On March 31, 2014, the U.S. Senate approved comprehensive Medicare legislation reauthorizing and extending dozens of Medicare payment enhancements, but also making several substantive changes that will profoundly impact affected stakeholders, including hospitals, physicians and laboratories. The Act is expected to be signed by President Obama. This newsletter provides an overview of the Medicare payment programs that were reauthorized and extended, as well as the more notable program changes.
The U.S. Senate on March 31, 2014, gave final approval to the Protecting Access to Medicare Act of 2014 (the Act), comprehensive Medicare legislation reauthorizing and extending dozens of Medicare payment enhancements, but also making several substantive changes that will profoundly impact affected stakeholders, including hospitals, physicians and laboratories, to name just a few. The Act is expected to be signed by President Obama.
The following chart provides a quick overview of some of the more notable Medicare payment programs that were reauthorized and extended. Each of the programs described below is extended 12 months, through March 31, 2015, unless otherwise noted.
Click here to view the chart
The Act also makes a number of substantive changes to a variety of programs. Following are brief summaries of some of the more notable program changes made by the Act.
Long-term Care Hospitals
The Pathway for SGR Reform Act of 2013 (Pub L. 113-67) made several fundamental changes to the way Medicare pays hospitals with long-term care hospital (LTCH) status beginning in fiscal year (FY) 2016. The Act would make several technical changes to those previously enacted changes, including a clarification that the LTCH discharge payment percentage is calculated by looking at total Medicare fee-for-service discharges, instead of all discharges. In addition, the provision moves up the date of the moratorium on the establishment of new LTCHs or LTCH satellite facilities, and on the increase of LTCH beds in existing LTCHs or satellite facilities, from January 1, 2015, to the date of enactment of this Act. This Act also would create three new avenues for an LTCH to qualify for an exception to this moratorium.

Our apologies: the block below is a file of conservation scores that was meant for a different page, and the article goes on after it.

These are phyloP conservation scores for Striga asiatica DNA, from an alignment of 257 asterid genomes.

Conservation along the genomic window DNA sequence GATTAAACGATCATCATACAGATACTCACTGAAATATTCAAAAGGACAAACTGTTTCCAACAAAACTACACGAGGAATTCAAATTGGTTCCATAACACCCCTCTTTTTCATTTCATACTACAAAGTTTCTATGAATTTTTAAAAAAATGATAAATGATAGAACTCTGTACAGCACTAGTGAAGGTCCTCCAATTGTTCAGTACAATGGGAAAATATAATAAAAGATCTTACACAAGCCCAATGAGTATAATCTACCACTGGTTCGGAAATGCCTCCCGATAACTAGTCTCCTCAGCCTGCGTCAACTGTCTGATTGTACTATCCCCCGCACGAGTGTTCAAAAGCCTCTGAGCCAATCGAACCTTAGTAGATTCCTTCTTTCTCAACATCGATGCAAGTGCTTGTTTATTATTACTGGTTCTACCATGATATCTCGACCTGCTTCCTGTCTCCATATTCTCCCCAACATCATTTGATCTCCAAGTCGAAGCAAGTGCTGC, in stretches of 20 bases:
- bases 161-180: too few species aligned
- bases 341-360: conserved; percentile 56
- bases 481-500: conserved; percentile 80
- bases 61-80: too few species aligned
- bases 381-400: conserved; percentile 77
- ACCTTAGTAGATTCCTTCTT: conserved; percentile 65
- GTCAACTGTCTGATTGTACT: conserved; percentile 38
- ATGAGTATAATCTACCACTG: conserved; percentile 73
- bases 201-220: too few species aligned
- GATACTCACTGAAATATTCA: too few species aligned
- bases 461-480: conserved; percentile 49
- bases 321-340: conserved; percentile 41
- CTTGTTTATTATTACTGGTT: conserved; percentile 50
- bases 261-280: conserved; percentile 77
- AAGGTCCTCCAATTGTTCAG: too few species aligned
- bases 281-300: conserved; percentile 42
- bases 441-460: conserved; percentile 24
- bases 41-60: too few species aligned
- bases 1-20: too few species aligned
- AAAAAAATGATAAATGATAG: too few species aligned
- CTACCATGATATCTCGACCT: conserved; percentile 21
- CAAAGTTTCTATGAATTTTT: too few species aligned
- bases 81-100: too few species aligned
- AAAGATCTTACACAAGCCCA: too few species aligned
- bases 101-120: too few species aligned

Revisions to Valuation of Services under the Physician Fee Schedule
The legislation substantially increases the Secretary of the Department of Health and Human Services’ (Secretary) authority and ability to review and revalue services reimbursed under the Medicare Physician Fee Schedule. Specifically, Congress provides the Secretary with authority to collect detailed information from “eligible professionals or any other source” on—among other things—time involved in furnishing services, prices (net of any discounts) for practice expense inputs, and overhead and accounting information for physician practices. The Secretary then is given the authority to establish or adjust practice expense relative values based on the information collected. Congress also significantly expands the bases under which individual codes could be subject to review under the mis-valued code review process, adding nine new criteria that trigger review of codes.
Clinical Laboratory Services
One of the most sweeping changes included in the Act involves how Medicare determines payment amounts for laboratory services paid under the Clinical Laboratory Fee Schedule. Beginning January 1, 2016, laboratories that receive a majority of their Medicare revenue from payments made under the Medicare Clinical Laboratory or the Physician Fee Schedules must report every three years (or every year in the case of advanced diagnostic laboratory tests) test volume and payment amounts received from private payors. Most hospital-based labs presumably will be exempt from this reporting requirement as they likely do not derive a majority of their Medicare laboratory service revenue from payments made under the Clinical Laboratory or the Physician Fee Schedules.
Beginning in 2017, Medicare payment rates for existing laboratory tests would be 100 percent (or 80 percent in the case of tests for which payment is not made on an assignment-related basis)of the weighted median of the price information reported in the most recent data collection period. New market rate payment amounts for tests other than advanced laboratory diagnostics would be phased in such that the reduction in payment for a test could not exceed a fixed percent: 10 percent for 2017 through 2019, and 15 percent for 2020 through 2022, compared to the payment for the test in the preceding year. Payment amounts determined in this manner remain effective until the year after the next data collection period (one year for advanced diagnostic laboratory tests, and three years for all other tests).